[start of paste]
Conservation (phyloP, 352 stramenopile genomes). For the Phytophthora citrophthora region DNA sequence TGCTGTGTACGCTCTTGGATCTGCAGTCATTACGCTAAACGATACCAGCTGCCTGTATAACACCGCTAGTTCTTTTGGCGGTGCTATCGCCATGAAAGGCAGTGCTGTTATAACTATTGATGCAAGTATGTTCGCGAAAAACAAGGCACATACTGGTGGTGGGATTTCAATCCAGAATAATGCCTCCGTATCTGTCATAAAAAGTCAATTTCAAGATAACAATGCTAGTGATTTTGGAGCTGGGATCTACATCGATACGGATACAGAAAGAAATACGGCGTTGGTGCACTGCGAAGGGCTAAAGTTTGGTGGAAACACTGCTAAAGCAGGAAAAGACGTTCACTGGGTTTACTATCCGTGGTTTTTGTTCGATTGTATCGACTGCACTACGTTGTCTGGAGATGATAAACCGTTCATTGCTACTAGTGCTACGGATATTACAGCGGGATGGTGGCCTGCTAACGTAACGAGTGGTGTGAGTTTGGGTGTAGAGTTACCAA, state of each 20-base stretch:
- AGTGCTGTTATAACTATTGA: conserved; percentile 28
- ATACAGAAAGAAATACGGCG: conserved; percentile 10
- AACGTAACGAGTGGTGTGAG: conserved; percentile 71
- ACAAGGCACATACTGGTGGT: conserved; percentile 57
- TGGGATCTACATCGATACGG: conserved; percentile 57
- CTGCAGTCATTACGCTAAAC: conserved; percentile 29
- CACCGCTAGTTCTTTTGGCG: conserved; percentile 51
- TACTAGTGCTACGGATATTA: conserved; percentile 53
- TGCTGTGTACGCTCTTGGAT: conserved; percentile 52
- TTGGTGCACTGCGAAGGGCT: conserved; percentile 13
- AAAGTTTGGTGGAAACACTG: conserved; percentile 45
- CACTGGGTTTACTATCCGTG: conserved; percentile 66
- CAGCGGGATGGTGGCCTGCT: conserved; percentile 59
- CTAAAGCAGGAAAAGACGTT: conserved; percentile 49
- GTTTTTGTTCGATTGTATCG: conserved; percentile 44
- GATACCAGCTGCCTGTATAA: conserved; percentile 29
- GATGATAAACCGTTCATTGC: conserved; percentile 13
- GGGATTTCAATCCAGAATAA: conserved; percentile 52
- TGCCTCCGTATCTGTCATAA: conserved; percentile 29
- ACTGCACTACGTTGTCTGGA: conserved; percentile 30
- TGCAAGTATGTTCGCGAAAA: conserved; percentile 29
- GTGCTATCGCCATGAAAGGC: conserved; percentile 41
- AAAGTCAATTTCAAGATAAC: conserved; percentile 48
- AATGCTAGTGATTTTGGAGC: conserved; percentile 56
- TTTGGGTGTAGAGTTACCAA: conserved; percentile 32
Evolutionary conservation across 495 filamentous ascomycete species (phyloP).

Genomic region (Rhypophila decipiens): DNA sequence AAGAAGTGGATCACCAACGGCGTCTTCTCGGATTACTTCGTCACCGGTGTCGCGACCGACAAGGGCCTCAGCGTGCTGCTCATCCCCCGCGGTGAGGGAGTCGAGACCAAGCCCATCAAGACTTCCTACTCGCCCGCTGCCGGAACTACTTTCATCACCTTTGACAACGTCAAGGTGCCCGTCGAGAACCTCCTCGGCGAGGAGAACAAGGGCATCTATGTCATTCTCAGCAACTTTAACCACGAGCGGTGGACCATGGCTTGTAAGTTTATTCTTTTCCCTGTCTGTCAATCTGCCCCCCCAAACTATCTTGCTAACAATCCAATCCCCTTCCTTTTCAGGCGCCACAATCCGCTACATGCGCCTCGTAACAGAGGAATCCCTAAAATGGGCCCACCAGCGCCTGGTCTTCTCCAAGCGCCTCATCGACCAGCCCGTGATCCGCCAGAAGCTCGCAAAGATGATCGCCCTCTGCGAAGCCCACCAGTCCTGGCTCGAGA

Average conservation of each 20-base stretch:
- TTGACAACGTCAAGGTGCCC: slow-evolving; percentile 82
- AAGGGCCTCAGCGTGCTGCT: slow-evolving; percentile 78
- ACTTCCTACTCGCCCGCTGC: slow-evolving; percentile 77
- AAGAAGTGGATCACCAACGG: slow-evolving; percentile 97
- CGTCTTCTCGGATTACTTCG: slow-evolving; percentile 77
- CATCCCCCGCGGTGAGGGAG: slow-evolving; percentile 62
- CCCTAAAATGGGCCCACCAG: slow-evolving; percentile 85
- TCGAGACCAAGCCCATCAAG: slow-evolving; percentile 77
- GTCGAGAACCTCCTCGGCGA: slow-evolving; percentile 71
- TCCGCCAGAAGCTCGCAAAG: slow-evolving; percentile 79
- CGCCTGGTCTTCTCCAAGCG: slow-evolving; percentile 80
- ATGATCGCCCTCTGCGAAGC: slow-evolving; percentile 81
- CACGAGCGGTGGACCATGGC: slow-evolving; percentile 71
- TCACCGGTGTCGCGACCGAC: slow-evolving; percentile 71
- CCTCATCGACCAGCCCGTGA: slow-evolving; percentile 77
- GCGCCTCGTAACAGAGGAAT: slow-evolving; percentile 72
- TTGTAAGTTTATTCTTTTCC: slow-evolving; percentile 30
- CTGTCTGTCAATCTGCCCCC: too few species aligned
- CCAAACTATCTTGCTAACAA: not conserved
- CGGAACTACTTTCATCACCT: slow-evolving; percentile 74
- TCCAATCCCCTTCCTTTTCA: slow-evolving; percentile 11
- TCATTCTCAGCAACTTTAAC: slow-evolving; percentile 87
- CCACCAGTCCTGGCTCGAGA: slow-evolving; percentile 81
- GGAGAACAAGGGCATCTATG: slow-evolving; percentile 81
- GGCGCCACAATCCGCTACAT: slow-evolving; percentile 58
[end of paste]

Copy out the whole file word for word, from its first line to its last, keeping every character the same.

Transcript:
Conservation (phyloP, 352 stramenopile genomes). For the Phytophthora citrophthora region DNA sequence TGCTGTGTACGCTCTTGGATCTGCAGTCATTACGCTAAACGATACCAGCTGCCTGTATAACACCGCTAGTTCTTTTGGCGGTGCTATCGCCATGAAAGGCAGTGCTGTTATAACTATTGATGCAAGTATGTTCGCGAAAAACAAGGCACATACTGGTGGTGGGATTTCAATCCAGAATAATGCCTCCGTATCTGTCATAAAAAGTCAATTTCAAGATAACAATGCTAGTGATTTTGGAGCTGGGATCTACATCGATACGGATACAGAAAGAAATACGGCGTTGGTGCACTGCGAAGGGCTAAAGTTTGGTGGAAACACTGCTAAAGCAGGAAAAGACGTTCACTGGGTTTACTATCCGTGGTTTTTGTTCGATTGTATCGACTGCACTACGTTGTCTGGAGATGATAAACCGTTCATTGCTACTAGTGCTACGGATATTACAGCGGGATGGTGGCCTGCTAACGTAACGAGTGGTGTGAGTTTGGGTGTAGAGTTACCAA, state of each 20-base stretch:
- AGTGCTGTTATAACTATTGA: conserved; percentile 28
- ATACAGAAAGAAATACGGCG: conserved; percentile 10
- AACGTAACGAGTGGTGTGAG: conserved; percentile 71
- ACAAGGCACATACTGGTGGT: conserved; percentile 57
- TGGGATCTACATCGATACGG: conserved; percentile 57
- CTGCAGTCATTACGCTAAAC: conserved; percentile 29
- CACCGCTAGTTCTTTTGGCG: conserved; percentile 51
- TACTAGTGCTACGGATATTA: conserved; percentile 53
- TGCTGTGTACGCTCTTGGAT: conserved; percentile 52
- TTGGTGCACTGCGAAGGGCT: conserved; percentile 13
- AAAGTTTGGTGGAAACACTG: conserved; percentile 45
- CACTGGGTTTACTATCCGTG: conserved; percentile 66
- CAGCGGGATGGTGGCCTGCT: conserved; percentile 59
- CTAAAGCAGGAAAAGACGTT: conserved; percentile 49
- GTTTTTGTTCGATTGTATCG: conserved; percentile 44
- GATACCAGCTGCCTGTATAA: conserved; percentile 29
- GATGATAAACCGTTCATTGC: conserved; percentile 13
- GGGATTTCAATCCAGAATAA: conserved; percentile 52
- TGCCTCCGTATCTGTCATAA: conserved; percentile 29
- ACTGCACTACGTTGTCTGGA: conserved; percentile 30
- TGCAAGTATGTTCGCGAAAA: conserved; percentile 29
- GTGCTATCGCCATGAAAGGC: conserved; percentile 41
- AAAGTCAATTTCAAGATAAC: conserved; percentile 48
- AATGCTAGTGATTTTGGAGC: conserved; percentile 56
- TTTGGGTGTAGAGTTACCAA: conserved; percentile 32
Evolutionary conservation across 495 filamentous ascomycete species (phyloP).

Genomic region (Rhypophila decipiens): DNA sequence AAGAAGTGGATCACCAACGGCGTCTTCTCGGATTACTTCGTCACCGGTGTCGCGACCGACAAGGGCCTCAGCGTGCTGCTCATCCCCCGCGGTGAGGGAGTCGAGACCAAGCCCATCAAGACTTCCTACTCGCCCGCTGCCGGAACTACTTTCATCACCTTTGACAACGTCAAGGTGCCCGTCGAGAACCTCCTCGGCGAGGAGAACAAGGGCATCTATGTCATTCTCAGCAACTTTAACCACGAGCGGTGGACCATGGCTTGTAAGTTTATTCTTTTCCCTGTCTGTCAATCTGCCCCCCCAAACTATCTTGCTAACAATCCAATCCCCTTCCTTTTCAGGCGCCACAATCCGCTACATGCGCCTCGTAACAGAGGAATCCCTAAAATGGGCCCACCAGCGCCTGGTCTTCTCCAAGCGCCTCATCGACCAGCCCGTGATCCGCCAGAAGCTCGCAAAGATGATCGCCCTCTGCGAAGCCCACCAGTCCTGGCTCGAGA

Average conservation of each 20-base stretch:
- TTGACAACGTCAAGGTGCCC: slow-evolving; percentile 82
- AAGGGCCTCAGCGTGCTGCT: slow-evolving; percentile 78
- ACTTCCTACTCGCCCGCTGC: slow-evolving; percentile 77
- AAGAAGTGGATCACCAACGG: slow-evolving; percentile 97
- CGTCTTCTCGGATTACTTCG: slow-evolving; percentile 77
- CATCCCCCGCGGTGAGGGAG: slow-evolving; percentile 62
- CCCTAAAATGGGCCCACCAG: slow-evolving; percentile 85
- TCGAGACCAAGCCCATCAAG: slow-evolving; percentile 77
- GTCGAGAACCTCCTCGGCGA: slow-evolving; percentile 71
- TCCGCCAGAAGCTCGCAAAG: slow-evolving; percentile 79
- CGCCTGGTCTTCTCCAAGCG: slow-evolving; percentile 80
- ATGATCGCCCTCTGCGAAGC: slow-evolving; percentile 81
- CACGAGCGGTGGACCATGGC: slow-evolving; percentile 71
- TCACCGGTGTCGCGACCGAC: slow-evolving; percentile 71
- CCTCATCGACCAGCCCGTGA: slow-evolving; percentile 77
- GCGCCTCGTAACAGAGGAAT: slow-evolving; percentile 72
- TTGTAAGTTTATTCTTTTCC: slow-evolving; percentile 30
- CTGTCTGTCAATCTGCCCCC: too few species aligned
- CCAAACTATCTTGCTAACAA: not conserved
- CGGAACTACTTTCATCACCT: slow-evolving; percentile 74
- TCCAATCCCCTTCCTTTTCA: slow-evolving; percentile 11
- TCATTCTCAGCAACTTTAAC: slow-evolving; percentile 87
- CCACCAGTCCTGGCTCGAGA: slow-evolving; percentile 81
- GGAGAACAAGGGCATCTATG: slow-evolving; percentile 81
- GGCGCCACAATCCGCTACAT: slow-evolving; percentile 58